Minimize Your Risk When Searching for Cheap Housing

Now that the federal government’s efforts at tinkering with regard to the marketplace for affordable homes has started to show its effects, we are faced with a glut of cheap homes in the United States. Complicating matters is the fact that unemployment remains very high, so people who might otherwise absorb that supply are still unable to afford to buy any of the cheap houses for sale.
For those in a position to buy a cheap home, it’s a buyer’s market, and lenders are aware of this fact of business life. For them, the stock of unsold real estate, although nominally assets, amount to liabilities. Although they will spend money to do the bare minimum of home maintenance and just about never any home improvement, they are exposed to liability for damages occurring on the property, even to trespassers in many cases.
If you come across an affordable home that’s been foreclosed upon, you may see it as an opportunity to upgrade your own living circumstances. However, you must be prepared to deal with the risk of buying a cheap house that may have serious defects or be the victim of deferred home maintenance. What seems like an amazing bargain could turn out to be a major liability if you are not very careful. Potential buyers must be very wary before jumping at what looks like a deal that is too good to miss.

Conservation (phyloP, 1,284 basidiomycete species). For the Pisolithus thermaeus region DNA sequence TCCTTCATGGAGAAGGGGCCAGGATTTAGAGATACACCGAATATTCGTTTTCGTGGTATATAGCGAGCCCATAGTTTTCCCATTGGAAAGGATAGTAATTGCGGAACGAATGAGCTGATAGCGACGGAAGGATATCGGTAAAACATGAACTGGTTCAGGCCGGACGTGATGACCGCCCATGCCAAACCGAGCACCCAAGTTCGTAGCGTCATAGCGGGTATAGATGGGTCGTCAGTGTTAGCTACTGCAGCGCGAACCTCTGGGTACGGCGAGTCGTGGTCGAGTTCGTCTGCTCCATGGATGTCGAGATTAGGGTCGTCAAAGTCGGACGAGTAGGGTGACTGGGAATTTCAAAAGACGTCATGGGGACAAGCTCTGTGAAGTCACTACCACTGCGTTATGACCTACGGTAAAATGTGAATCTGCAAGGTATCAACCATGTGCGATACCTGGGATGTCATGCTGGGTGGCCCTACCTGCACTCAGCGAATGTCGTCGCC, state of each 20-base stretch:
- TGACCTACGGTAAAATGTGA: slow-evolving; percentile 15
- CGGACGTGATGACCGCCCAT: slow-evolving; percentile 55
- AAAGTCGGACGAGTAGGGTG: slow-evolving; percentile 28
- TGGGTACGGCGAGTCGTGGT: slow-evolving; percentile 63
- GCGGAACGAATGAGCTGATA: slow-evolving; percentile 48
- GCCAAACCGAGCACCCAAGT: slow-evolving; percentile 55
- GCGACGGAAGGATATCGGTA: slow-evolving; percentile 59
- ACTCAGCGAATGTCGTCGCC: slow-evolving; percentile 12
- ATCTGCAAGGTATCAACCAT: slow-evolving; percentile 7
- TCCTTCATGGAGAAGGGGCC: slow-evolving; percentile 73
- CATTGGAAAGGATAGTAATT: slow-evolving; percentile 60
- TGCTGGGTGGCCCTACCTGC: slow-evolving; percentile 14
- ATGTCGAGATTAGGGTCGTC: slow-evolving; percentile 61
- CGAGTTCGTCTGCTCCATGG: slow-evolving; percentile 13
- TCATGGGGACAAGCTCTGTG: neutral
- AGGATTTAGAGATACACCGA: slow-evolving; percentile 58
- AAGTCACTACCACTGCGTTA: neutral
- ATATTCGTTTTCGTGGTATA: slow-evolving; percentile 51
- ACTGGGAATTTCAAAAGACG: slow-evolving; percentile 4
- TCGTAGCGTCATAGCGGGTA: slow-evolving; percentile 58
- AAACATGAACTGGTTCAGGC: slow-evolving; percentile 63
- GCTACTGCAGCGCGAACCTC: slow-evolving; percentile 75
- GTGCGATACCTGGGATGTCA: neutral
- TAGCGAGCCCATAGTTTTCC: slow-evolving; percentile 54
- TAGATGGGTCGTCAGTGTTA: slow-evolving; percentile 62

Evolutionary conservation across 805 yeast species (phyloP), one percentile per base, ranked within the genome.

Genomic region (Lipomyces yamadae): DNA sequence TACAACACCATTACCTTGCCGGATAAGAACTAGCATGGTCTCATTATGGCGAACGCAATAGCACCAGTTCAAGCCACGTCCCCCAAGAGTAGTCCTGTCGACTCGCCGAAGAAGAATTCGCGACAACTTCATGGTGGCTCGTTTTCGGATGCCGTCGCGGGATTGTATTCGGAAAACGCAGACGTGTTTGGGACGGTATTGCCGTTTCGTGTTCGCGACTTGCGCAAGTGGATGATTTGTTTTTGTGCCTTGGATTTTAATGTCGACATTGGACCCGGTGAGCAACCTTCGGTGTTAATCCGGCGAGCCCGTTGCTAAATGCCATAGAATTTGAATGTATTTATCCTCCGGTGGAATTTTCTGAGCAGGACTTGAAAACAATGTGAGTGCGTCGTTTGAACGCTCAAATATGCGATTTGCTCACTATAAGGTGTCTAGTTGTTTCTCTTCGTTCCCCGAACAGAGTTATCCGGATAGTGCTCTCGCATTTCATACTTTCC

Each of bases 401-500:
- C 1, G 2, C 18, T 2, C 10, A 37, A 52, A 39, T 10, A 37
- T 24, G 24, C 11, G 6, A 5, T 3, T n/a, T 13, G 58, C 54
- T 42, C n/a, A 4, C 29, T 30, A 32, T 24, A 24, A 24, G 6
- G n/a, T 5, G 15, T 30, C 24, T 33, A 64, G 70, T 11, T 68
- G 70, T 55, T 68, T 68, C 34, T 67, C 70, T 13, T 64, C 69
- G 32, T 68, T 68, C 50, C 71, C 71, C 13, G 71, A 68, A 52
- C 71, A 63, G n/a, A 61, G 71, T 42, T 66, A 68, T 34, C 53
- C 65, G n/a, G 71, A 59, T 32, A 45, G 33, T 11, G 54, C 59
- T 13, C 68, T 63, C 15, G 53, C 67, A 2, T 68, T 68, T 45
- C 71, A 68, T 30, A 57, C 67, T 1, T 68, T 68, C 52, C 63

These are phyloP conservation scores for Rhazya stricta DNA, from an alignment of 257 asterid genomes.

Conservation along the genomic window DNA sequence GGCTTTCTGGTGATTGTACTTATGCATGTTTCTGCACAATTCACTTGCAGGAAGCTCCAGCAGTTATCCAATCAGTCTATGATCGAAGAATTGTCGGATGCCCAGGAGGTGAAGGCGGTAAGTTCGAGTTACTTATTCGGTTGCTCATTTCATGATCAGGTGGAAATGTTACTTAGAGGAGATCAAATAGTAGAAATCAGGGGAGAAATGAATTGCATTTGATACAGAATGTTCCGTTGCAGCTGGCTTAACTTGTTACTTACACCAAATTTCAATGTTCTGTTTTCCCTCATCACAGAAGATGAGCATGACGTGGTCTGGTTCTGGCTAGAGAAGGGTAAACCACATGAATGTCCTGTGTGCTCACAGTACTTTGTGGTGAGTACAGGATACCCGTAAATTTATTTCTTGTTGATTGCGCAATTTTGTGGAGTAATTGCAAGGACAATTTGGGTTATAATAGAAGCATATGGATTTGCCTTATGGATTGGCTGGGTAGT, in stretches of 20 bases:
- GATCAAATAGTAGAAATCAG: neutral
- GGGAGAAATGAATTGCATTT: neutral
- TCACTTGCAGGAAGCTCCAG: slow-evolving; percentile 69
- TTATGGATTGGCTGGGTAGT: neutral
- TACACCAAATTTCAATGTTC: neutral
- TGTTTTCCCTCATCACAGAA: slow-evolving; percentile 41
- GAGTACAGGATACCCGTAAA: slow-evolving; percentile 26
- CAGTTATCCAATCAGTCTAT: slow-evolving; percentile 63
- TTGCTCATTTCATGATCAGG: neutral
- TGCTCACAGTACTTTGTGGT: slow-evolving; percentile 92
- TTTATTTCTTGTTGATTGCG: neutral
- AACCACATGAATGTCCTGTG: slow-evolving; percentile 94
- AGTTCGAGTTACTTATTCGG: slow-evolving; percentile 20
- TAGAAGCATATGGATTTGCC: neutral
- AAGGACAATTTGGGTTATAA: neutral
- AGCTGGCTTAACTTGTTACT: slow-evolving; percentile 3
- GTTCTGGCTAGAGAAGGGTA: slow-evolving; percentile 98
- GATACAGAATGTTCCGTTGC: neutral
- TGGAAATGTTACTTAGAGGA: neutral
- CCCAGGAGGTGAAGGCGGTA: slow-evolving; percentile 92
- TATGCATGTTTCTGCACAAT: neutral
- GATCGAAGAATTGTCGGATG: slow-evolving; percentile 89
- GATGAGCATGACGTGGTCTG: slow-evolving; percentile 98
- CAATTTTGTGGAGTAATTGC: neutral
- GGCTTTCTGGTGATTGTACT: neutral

One way to minimize the risks is to contact the former owner and ask directly about the condition of the property. In some cases the owner will harbor a lingering bitterness and refuse to cooperate, but often they will have accepted their loss and be happy to have it re-occupied. This is especially so if the potential buyer is not buying as an investment but instead intends to live there with a family. This is certainly not a sure way to find out about potential troubles, but it is a good place to start and there is certainly nothing to lose by trying to find out more about a piece of property before spending any money.
Neighbors may know the whereabouts of the former owner. If not, you can mail them a letter of inquiry which will be forwarded to them. If you think it appropriate, you might offer some financial inducement to come out and inspect the property with you. By no means will everybody be willing to do so, but for the price of a stamp you may be pleasantly surprised.

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